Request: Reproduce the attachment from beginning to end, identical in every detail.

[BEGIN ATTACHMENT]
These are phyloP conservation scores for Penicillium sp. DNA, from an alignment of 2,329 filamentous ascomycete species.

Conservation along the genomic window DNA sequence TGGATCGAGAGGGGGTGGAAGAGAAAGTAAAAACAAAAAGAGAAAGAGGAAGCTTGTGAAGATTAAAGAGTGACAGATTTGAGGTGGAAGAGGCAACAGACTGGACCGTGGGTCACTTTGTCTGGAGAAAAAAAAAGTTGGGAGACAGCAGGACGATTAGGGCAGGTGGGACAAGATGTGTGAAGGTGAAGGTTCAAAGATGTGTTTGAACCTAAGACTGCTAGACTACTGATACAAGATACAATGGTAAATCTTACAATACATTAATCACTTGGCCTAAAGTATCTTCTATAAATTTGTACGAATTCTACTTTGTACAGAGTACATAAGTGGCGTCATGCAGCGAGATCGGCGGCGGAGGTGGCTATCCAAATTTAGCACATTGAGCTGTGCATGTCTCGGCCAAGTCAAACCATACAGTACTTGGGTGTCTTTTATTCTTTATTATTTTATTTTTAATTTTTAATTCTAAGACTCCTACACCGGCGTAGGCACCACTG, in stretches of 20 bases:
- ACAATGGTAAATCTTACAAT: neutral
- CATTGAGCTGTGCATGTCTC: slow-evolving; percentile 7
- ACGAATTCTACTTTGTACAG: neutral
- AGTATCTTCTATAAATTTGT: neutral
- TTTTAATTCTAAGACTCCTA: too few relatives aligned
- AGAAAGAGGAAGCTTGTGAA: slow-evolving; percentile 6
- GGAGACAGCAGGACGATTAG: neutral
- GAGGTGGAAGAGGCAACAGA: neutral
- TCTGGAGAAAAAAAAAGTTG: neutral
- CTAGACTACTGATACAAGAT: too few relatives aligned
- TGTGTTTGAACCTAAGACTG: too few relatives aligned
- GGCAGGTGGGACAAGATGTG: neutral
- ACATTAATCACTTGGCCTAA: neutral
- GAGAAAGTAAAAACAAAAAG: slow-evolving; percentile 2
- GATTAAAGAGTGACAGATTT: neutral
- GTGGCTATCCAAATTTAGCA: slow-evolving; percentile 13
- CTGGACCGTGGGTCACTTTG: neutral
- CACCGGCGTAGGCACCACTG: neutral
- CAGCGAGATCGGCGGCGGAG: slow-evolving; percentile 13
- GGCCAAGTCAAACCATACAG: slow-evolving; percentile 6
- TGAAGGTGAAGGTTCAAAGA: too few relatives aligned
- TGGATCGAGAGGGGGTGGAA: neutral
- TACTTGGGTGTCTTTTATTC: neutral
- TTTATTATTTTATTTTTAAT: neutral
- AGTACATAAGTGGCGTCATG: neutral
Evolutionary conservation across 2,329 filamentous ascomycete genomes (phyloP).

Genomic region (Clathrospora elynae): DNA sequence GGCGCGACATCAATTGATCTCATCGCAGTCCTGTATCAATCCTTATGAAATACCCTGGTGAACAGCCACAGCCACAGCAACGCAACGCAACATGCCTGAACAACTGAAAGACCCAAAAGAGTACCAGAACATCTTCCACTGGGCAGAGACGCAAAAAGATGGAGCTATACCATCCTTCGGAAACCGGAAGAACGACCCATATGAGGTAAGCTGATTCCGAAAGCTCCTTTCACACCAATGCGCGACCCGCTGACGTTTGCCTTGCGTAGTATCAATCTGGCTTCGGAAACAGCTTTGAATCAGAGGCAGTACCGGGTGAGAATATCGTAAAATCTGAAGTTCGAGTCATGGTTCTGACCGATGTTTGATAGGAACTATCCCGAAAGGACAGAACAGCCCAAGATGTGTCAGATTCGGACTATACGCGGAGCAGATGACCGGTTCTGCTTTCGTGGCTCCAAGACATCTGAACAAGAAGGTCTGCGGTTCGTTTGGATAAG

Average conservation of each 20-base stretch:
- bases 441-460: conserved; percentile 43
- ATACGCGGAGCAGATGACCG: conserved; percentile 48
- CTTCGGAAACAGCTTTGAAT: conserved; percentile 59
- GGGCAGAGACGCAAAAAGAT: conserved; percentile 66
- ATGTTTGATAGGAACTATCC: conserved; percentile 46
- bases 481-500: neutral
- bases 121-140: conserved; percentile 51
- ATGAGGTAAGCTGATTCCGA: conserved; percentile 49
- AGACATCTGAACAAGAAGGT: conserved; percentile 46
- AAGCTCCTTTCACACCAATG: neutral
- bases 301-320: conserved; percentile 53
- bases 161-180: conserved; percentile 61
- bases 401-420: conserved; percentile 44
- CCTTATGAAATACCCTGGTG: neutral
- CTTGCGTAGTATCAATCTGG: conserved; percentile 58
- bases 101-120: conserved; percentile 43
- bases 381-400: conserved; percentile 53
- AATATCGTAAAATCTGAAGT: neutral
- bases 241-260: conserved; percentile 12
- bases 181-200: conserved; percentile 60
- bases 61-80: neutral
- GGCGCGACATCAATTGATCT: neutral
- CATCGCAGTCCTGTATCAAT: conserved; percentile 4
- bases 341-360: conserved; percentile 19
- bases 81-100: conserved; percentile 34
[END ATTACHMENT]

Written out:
These are phyloP conservation scores for Penicillium sp. DNA, from an alignment of 2,329 filamentous ascomycete species.

Conservation along the genomic window DNA sequence TGGATCGAGAGGGGGTGGAAGAGAAAGTAAAAACAAAAAGAGAAAGAGGAAGCTTGTGAAGATTAAAGAGTGACAGATTTGAGGTGGAAGAGGCAACAGACTGGACCGTGGGTCACTTTGTCTGGAGAAAAAAAAAGTTGGGAGACAGCAGGACGATTAGGGCAGGTGGGACAAGATGTGTGAAGGTGAAGGTTCAAAGATGTGTTTGAACCTAAGACTGCTAGACTACTGATACAAGATACAATGGTAAATCTTACAATACATTAATCACTTGGCCTAAAGTATCTTCTATAAATTTGTACGAATTCTACTTTGTACAGAGTACATAAGTGGCGTCATGCAGCGAGATCGGCGGCGGAGGTGGCTATCCAAATTTAGCACATTGAGCTGTGCATGTCTCGGCCAAGTCAAACCATACAGTACTTGGGTGTCTTTTATTCTTTATTATTTTATTTTTAATTTTTAATTCTAAGACTCCTACACCGGCGTAGGCACCACTG, in stretches of 20 bases:
- ACAATGGTAAATCTTACAAT: neutral
- CATTGAGCTGTGCATGTCTC: slow-evolving; percentile 7
- ACGAATTCTACTTTGTACAG: neutral
- AGTATCTTCTATAAATTTGT: neutral
- TTTTAATTCTAAGACTCCTA: too few relatives aligned
- AGAAAGAGGAAGCTTGTGAA: slow-evolving; percentile 6
- GGAGACAGCAGGACGATTAG: neutral
- GAGGTGGAAGAGGCAACAGA: neutral
- TCTGGAGAAAAAAAAAGTTG: neutral
- CTAGACTACTGATACAAGAT: too few relatives aligned
- TGTGTTTGAACCTAAGACTG: too few relatives aligned
- GGCAGGTGGGACAAGATGTG: neutral
- ACATTAATCACTTGGCCTAA: neutral
- GAGAAAGTAAAAACAAAAAG: slow-evolving; percentile 2
- GATTAAAGAGTGACAGATTT: neutral
- GTGGCTATCCAAATTTAGCA: slow-evolving; percentile 13
- CTGGACCGTGGGTCACTTTG: neutral
- CACCGGCGTAGGCACCACTG: neutral
- CAGCGAGATCGGCGGCGGAG: slow-evolving; percentile 13
- GGCCAAGTCAAACCATACAG: slow-evolving; percentile 6
- TGAAGGTGAAGGTTCAAAGA: too few relatives aligned
- TGGATCGAGAGGGGGTGGAA: neutral
- TACTTGGGTGTCTTTTATTC: neutral
- TTTATTATTTTATTTTTAAT: neutral
- AGTACATAAGTGGCGTCATG: neutral
Evolutionary conservation across 2,329 filamentous ascomycete genomes (phyloP).

Genomic region (Clathrospora elynae): DNA sequence GGCGCGACATCAATTGATCTCATCGCAGTCCTGTATCAATCCTTATGAAATACCCTGGTGAACAGCCACAGCCACAGCAACGCAACGCAACATGCCTGAACAACTGAAAGACCCAAAAGAGTACCAGAACATCTTCCACTGGGCAGAGACGCAAAAAGATGGAGCTATACCATCCTTCGGAAACCGGAAGAACGACCCATATGAGGTAAGCTGATTCCGAAAGCTCCTTTCACACCAATGCGCGACCCGCTGACGTTTGCCTTGCGTAGTATCAATCTGGCTTCGGAAACAGCTTTGAATCAGAGGCAGTACCGGGTGAGAATATCGTAAAATCTGAAGTTCGAGTCATGGTTCTGACCGATGTTTGATAGGAACTATCCCGAAAGGACAGAACAGCCCAAGATGTGTCAGATTCGGACTATACGCGGAGCAGATGACCGGTTCTGCTTTCGTGGCTCCAAGACATCTGAACAAGAAGGTCTGCGGTTCGTTTGGATAAG

Average conservation of each 20-base stretch:
- bases 441-460: conserved; percentile 43
- ATACGCGGAGCAGATGACCG: conserved; percentile 48
- CTTCGGAAACAGCTTTGAAT: conserved; percentile 59
- GGGCAGAGACGCAAAAAGAT: conserved; percentile 66
- ATGTTTGATAGGAACTATCC: conserved; percentile 46
- bases 481-500: neutral
- bases 121-140: conserved; percentile 51
- ATGAGGTAAGCTGATTCCGA: conserved; percentile 49
- AGACATCTGAACAAGAAGGT: conserved; percentile 46
- AAGCTCCTTTCACACCAATG: neutral
- bases 301-320: conserved; percentile 53
- bases 161-180: conserved; percentile 61
- bases 401-420: conserved; percentile 44
- CCTTATGAAATACCCTGGTG: neutral
- CTTGCGTAGTATCAATCTGG: conserved; percentile 58
- bases 101-120: conserved; percentile 43
- bases 381-400: conserved; percentile 53
- AATATCGTAAAATCTGAAGT: neutral
- bases 241-260: conserved; percentile 12
- bases 181-200: conserved; percentile 60
- bases 61-80: neutral
- GGCGCGACATCAATTGATCT: neutral
- CATCGCAGTCCTGTATCAAT: conserved; percentile 4
- bases 341-360: conserved; percentile 19
- bases 81-100: conserved; percentile 34